Ahead of the Curve
At the turn of the twentieth century, bridge designers and builders hailed the structural and aesthetic virtues of concrete for bridge construction. Inspired by the City Beautiful movement, which touted good design as an antidote to the ills of city living, they employed the material to create elegant spans, many in the Beaux Arts style popularized during the 1893 Columbian Exposition in Chicago, a.k.a. “The White City.”
Few embraced concrete as enthusiastically as Daniel B. Luten, a prolific Indianapolis-based bridge engineer whose “Luten arch” revolutionized bridge construction. Luten received his first patent in 1900, a design for arch bridges that placed ties between the abutments below the water to connect the arch trusses, much the same way a string holds the shape of a wooden bow. Eventually, Luten patented more than 30 variations on his design.
The Nowland Avenue Bridge in Indianapolis is one such example. The bridge spans Pogue’s Run in historic Spades Park east of downtown. Completed in 1903, it’s the oldest remaining Luten bridge in the city. Built in the Beaux Arts style, with graciously curved spandrel walls, the bridge’s signature Luten design uses concrete-encased steel rods under the water to tie the concrete arch.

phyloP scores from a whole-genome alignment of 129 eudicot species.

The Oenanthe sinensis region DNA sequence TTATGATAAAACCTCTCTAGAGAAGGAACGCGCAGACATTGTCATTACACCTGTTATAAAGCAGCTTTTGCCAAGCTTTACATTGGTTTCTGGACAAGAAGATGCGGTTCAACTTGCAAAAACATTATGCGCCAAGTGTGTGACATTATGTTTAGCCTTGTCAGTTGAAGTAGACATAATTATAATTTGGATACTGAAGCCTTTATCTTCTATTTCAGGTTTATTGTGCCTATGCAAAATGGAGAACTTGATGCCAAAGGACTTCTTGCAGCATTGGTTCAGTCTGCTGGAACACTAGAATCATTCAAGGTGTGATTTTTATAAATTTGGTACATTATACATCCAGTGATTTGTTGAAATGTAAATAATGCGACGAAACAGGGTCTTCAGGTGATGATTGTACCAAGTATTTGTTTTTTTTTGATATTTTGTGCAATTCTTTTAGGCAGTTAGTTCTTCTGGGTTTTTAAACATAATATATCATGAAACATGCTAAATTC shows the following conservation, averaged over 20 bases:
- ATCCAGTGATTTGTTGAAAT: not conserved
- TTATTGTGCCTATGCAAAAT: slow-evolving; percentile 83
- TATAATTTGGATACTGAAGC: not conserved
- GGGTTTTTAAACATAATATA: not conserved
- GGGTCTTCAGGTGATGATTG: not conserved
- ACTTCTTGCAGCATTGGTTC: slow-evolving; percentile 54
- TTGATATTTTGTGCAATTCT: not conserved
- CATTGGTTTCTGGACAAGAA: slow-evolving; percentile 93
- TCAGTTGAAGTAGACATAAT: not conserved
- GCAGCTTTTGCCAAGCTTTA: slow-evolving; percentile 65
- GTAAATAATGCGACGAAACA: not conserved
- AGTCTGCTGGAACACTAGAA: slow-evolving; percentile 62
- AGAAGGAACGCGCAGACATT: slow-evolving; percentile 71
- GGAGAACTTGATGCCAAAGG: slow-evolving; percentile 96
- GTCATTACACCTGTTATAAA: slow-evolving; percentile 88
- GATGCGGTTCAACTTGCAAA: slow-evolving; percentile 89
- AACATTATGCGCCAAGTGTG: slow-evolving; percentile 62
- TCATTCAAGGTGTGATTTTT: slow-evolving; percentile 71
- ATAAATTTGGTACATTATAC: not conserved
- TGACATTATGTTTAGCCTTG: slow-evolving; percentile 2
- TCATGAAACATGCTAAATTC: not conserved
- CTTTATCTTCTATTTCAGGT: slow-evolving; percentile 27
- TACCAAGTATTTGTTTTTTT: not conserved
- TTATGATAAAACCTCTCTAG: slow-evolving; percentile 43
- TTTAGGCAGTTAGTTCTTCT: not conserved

Today, however, the bridge is seriously deteriorated, closed to pedestrian and vehicular traffic due to safety concerns. Significant spalling has fragmented concrete on the sides, and many of the original rectangular balusters are gone.
In 2017, a group of neighbors from the city’s Near Eastside established Pathways Over Pogue’s (POP) to advocate for completion of Pogue’s Run Trail through Spades Park, including rehabilitation of Nowland Avenue Bridge. The organization adopted the bridge as its logo.
Restoration of the span would allow the trail to connect to the Pogue’s Run Art and Nature Park farther east and encourage pedestrians to visit the area’s attractions, including the historic Carnegie Library at Spades Park and 400-year-old Temple Oak.
The group successfully raised $140,000 to hire local engineering firm RQAW to prepare plans for the bridge’s rehabilitation. Indiana Landmarks supported the campaign with a grant from the Marion County Historic Preservation Fund, which we administer in partnership with the Central Indiana Community Foundation.
POP is now working to raise the estimated $500,000 necessary to repair the bridge. To learn more or donate to the project, visit popindy.org.
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